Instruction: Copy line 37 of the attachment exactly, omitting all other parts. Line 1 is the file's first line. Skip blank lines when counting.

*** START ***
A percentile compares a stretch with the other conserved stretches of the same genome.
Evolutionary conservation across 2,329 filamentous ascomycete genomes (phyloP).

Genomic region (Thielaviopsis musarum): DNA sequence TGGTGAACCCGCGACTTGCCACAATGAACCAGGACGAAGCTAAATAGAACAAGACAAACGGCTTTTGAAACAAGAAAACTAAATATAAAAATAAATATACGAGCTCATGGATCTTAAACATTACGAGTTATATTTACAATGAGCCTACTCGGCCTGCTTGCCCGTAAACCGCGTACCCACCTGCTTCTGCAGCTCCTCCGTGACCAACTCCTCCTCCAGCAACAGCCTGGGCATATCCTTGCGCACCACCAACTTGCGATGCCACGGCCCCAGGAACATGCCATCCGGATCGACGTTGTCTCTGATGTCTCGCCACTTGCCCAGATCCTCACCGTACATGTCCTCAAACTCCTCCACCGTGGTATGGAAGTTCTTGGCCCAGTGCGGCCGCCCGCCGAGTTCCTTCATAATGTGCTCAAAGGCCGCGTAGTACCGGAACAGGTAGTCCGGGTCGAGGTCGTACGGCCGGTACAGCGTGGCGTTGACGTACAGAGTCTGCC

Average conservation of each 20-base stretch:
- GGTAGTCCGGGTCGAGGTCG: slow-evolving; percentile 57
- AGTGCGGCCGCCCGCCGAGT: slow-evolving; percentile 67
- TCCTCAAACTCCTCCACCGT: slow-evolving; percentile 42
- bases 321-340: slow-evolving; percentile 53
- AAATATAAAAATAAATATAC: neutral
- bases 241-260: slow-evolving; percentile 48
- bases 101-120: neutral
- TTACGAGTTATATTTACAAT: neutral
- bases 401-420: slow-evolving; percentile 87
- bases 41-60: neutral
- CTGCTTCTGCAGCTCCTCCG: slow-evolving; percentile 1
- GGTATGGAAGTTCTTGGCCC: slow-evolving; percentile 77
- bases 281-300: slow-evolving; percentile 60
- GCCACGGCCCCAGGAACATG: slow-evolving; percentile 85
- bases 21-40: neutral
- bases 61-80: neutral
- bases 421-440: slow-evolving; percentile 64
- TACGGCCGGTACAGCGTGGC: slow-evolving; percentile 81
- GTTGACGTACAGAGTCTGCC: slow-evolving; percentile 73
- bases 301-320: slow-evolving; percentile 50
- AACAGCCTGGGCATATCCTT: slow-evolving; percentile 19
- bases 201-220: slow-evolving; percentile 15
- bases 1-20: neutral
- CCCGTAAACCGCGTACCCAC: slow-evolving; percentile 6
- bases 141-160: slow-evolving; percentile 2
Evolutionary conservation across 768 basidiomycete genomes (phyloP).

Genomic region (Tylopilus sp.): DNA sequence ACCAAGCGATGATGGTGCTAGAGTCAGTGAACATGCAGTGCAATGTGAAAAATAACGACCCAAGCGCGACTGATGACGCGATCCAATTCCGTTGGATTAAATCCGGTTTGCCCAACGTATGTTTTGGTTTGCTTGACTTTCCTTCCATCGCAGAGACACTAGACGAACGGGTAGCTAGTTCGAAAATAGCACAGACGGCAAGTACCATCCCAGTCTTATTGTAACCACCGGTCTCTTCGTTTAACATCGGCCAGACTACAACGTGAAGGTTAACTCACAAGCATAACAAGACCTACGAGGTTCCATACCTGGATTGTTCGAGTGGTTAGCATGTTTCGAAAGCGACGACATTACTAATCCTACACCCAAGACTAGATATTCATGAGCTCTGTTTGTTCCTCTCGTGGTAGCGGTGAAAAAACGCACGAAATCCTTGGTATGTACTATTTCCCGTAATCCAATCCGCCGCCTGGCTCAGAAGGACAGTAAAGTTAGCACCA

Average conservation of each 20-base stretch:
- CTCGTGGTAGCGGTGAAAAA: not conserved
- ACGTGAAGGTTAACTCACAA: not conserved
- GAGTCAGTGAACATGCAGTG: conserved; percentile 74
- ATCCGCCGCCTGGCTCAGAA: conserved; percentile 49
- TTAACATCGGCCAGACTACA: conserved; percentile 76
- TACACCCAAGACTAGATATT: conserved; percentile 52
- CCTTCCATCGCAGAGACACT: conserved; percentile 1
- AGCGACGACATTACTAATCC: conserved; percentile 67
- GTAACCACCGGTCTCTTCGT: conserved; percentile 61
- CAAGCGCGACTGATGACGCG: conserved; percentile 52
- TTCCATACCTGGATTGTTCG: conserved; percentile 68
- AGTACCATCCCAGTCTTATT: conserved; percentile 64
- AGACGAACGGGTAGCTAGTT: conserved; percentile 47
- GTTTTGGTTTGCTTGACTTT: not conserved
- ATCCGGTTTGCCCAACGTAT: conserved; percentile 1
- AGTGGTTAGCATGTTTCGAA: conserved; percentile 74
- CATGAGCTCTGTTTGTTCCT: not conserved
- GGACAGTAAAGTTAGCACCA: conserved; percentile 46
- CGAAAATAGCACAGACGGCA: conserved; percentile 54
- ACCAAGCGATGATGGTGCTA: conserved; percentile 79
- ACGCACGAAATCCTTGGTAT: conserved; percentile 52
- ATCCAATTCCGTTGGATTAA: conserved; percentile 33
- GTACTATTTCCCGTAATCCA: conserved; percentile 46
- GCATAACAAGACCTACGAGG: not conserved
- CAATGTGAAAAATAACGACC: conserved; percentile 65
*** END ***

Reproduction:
- TTAACATCGGCCAGACTACA: conserved; percentile 76